So, it seems clear that over time Spain has become less and less traditionally Catholic. Less people (of all ages) describe themselves as Catholic and regularly go to Mass, while atheism and agnosticism are on the rise.

Of the 55.4 percent of people who identified as Catholic in 2021, just 17.5 percent said they regularly go to Mass. 37.9 percent, in fact, said they were Catholic but were non-practising.

Despite the decline of formal, practicing Catholicism in Spain, many Spaniards still describe themselves as Catholic and some of Spain’s most famous festivals and tourist attractions are based on its Catholic heritage. Despite this decline in devoutness, Seville’s Semana Santa is still an enormous event, as are Holy Week festivos across the country, and Spain is generally considered a Catholic country.

How can this be?

To this writer, at least, it seems that modern Spain is a country that still maintains a strong sense of ‘cultural Catholicism’; that is to say, less and less people are believers or go to Mass but would likely still describe themselves as Catholic and adhere to the cultural traditions of being baptised, doing their first communion, confession, confirmation, and so on, and then maintain a more ‘social’ relationship with the church by attending Catholic weddings, funerals, and baptisms but little else.

If you live in Spain, you’ll likely have seen what a huge deal first communion is for a Spanish family, for example, despite it being statistically likely that nobody in the family is a practicing Catholic or perhaps even a believer – beyond the grandparents, of course. 

Contradictory though this may sound, for anyone who grew up with an Irish granny or Italian nonna, the concept of a ‘Catholic atheist’ won’t sound so strange at all.

Member comments

Log in here to leave a comment.
Become a Member to leave a comment.


Spain pushes Catholic Church to compensate abuse victims

Spain's left-wing government on Tuesday upped the pressure on the Catholic Church to compensate victims of sexual abuse committed on its watch.

Spain pushes Catholic Church to compensate abuse victims

Unlike in other nations, clerical abuse allegations have only recently started to gain traction in Spain, once a deeply Catholic country which has become increasingly secular.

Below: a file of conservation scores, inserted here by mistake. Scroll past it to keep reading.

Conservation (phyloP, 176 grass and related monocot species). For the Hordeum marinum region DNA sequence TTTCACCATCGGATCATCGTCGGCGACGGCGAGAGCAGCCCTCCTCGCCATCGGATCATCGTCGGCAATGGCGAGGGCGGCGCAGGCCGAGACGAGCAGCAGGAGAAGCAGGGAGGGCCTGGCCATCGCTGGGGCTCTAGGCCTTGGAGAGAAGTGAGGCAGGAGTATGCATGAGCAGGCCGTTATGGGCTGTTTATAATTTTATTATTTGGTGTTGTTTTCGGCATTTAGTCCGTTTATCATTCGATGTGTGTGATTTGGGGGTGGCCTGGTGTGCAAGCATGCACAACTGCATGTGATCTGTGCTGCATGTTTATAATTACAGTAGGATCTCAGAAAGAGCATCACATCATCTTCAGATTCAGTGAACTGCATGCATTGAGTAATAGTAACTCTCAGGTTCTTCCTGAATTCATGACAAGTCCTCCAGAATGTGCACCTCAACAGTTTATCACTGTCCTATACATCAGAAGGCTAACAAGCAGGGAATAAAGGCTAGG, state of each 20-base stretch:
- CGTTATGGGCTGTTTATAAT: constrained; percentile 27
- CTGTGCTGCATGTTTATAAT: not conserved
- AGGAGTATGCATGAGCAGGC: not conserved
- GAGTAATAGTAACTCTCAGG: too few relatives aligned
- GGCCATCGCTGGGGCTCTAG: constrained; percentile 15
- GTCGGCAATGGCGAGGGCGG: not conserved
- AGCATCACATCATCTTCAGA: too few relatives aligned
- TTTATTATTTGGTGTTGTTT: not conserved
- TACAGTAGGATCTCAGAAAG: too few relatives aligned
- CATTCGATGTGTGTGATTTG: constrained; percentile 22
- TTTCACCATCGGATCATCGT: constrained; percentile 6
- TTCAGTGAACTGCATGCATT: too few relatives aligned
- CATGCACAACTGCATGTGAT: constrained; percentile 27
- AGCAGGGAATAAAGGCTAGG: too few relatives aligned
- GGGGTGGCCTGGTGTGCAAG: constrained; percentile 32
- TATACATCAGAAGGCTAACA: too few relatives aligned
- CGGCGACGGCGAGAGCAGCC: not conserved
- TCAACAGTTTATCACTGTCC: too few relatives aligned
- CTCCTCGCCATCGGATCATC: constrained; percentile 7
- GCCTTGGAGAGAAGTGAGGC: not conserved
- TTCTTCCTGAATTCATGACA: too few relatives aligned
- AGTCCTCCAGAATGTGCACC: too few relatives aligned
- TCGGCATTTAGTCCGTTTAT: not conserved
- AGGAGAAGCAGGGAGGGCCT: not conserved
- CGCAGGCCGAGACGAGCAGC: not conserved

Six months ago, a first-ever official report estimated that more than 400,000 people had suffered sexual abuse by the clergy and other lay people, proposing a compensation fund be set up — but the Church declined to participate.

“I don’t think anyone would understand if the Spanish Church did not proceed as others did in countries like Ireland, France, Belgium or the United States,” said Justice Minister Felix Bolanos, referring to nations where the Church had compensated victims.

The government, he said, had “initiated such conversations with the Catholic Church so that it would meet the cost of compensating the victims of sexual abuse committed within its ambit”.

Bolanos outlined details of a plan adopted by ministers at Tuesday’s weekly cabinet which includes recommendations laid out in an October report by a commission of independent experts working under the Spanish ombudsman.

This included the creation of a state compensation fund for victims – an idea backed by Prime Minister Pedro Sánchez.

“We would like to work with the Catholic Church,” Bolaños said, stressing that the Church had “for decades failed to offer an adequate response.

READ ALSO: How Catholic are Spaniards nowadays?

Spain’s Catholic Church has ruled out taking part in such a fund if was only for compensating victims of ecclesiastical abuse, and not to abuse victims in any setting.

“The Church cannot accept a plan that discriminates against the majority of victims of sexual abuse,” the CEE Episcopal Conference, which groups Spain’s leading bishops, said Tuesday.

The CEE had in March approved its own “comprehensive compensation plan” for victims but did not give details about how or when it would be implemented, nor did it give figures.

Victims groups have denounced the Church’s opacity and its failure to offer any reparations.

The ombudsman’s report said more than 200,000 minors had been sexually abused in Spain by Roman Catholic clergy since 1940.

READ ALSO: Spain’s Catholic bishops apologise after report of 200,000 abused

That figure rose to more than 400,000 when abuse by associated Church figures, known as lay members, was included — equal to 1.13 percent of Spain’s adult population of 39 million.

The CEE expressed doubt about the “dubious reliability” of the figures, pointing to an audit it commissioned from law firm Cremades & Calvo-Sotelo which found some 2,056 minors were abused by the clergy.

A few days after the audit was released, the CEE published its own report which was nearly 1,000 pages long, with figures which were even lower.

In its latest update on March 2, it said it had counted 1,057 “registered cases” of sexual abuse, of which only 358 had been “proven” or were “plausible” while another 60 were under investigation.

READ ALSO: Spanish Catholic Church suspends priest accused of selling Viagra